Utilizing cover crops for grazing during the fall and winter months is a great opportunity to give your pastures a break and have them in better shape heading into the spring. Here are a few things to consider when determining a plan to graze your covers:
Cover Crop Options for Grazing
Winter annual forages such as rye, triticale and wheat are forage crops that are planted in the fall and will continue to grow in the spring before being harvested next summer. If planted in the late summer or early enough in the fall, these crops can be an excellent source of forage for cattle to graze on in the late fall and winter. However, it’s very important that these crops are not grazed below four inches tall, as overgrazing during the winter months could harm the plant and cause stunted growth in the spring – or even kill the plant. Meanwhile, brassicas such as turnips, radishes, rape, and many others will most likely not regrow after the winter months, but leaving some cover on the soil will help to reduce erosion during the early spring months.
Allow Time to Adapt
No matter what type of cover crop you’re using for grazing, it’s always better to be safe than sorry when introducing a ruminant to a new field. A slow introduction, such as only allowing them to graze on the cover for a short period of time or fencing off a small area for the first few days before turning them out full time, could help reduce potential problems. Also, never turn out hungry cattle into a lush green cover crop field. Make sure they are well fed prior to turn-out, so they don’t overeat. Finally, in fields containing mainly brassicas, providing access to a dry matter source (pasture, corn stalks, hay bale, etc.) is essential to keeping a ruminant’s gut in check throughout the grazing period. Ruminants will naturally select for a balanced diet, so providing an alternative dry feed source will allow them to naturally balance their belly.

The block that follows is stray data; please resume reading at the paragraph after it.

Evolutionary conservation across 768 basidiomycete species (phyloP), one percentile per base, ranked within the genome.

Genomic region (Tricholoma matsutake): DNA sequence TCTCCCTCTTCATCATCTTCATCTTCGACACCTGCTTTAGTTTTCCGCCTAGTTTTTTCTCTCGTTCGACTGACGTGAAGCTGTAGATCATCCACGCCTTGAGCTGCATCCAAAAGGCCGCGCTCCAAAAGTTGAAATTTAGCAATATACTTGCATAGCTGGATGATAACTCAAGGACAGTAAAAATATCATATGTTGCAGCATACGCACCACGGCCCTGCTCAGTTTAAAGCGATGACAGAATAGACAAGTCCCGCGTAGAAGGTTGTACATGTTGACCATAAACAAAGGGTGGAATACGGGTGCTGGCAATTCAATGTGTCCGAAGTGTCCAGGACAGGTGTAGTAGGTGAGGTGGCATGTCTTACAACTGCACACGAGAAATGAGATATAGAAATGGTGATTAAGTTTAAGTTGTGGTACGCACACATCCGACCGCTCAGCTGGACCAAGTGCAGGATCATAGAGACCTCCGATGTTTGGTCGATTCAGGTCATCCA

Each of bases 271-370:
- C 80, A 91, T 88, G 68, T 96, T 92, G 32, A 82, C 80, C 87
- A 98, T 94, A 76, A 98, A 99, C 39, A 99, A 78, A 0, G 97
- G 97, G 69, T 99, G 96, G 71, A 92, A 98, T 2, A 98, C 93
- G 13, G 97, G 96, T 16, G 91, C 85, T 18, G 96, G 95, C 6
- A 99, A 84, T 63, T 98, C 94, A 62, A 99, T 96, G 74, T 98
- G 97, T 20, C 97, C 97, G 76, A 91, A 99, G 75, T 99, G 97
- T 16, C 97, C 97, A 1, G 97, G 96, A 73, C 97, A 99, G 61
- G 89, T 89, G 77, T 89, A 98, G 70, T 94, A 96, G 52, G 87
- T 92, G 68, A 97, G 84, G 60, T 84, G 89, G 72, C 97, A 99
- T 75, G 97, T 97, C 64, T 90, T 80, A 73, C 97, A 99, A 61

It may seem simple, but grazing your cover crops is one of the most cost-effective ways to fertilize your soil. Ruminants naturally move throughout the field, spreading manure everywhere they go. You don’t have to haul it and spread it yourself, it will happen all on its own. Now, all the nutrients in the manure won’t necessarily be utilized by the soil or row crops, but any additional nutrients given back to the soil for “free” makes a positive impact on your soil and your bottom dollar.
It Just Makes Sense
Livestock integration in a row crop system that is already utilizing cover crops is a natural fit. You’re already gaining benefits for soil health, why not use your livestock operation to cash in on the available forage while giving back to the land? Give your pastures a rest, utilize your available forage, and maximize your investment.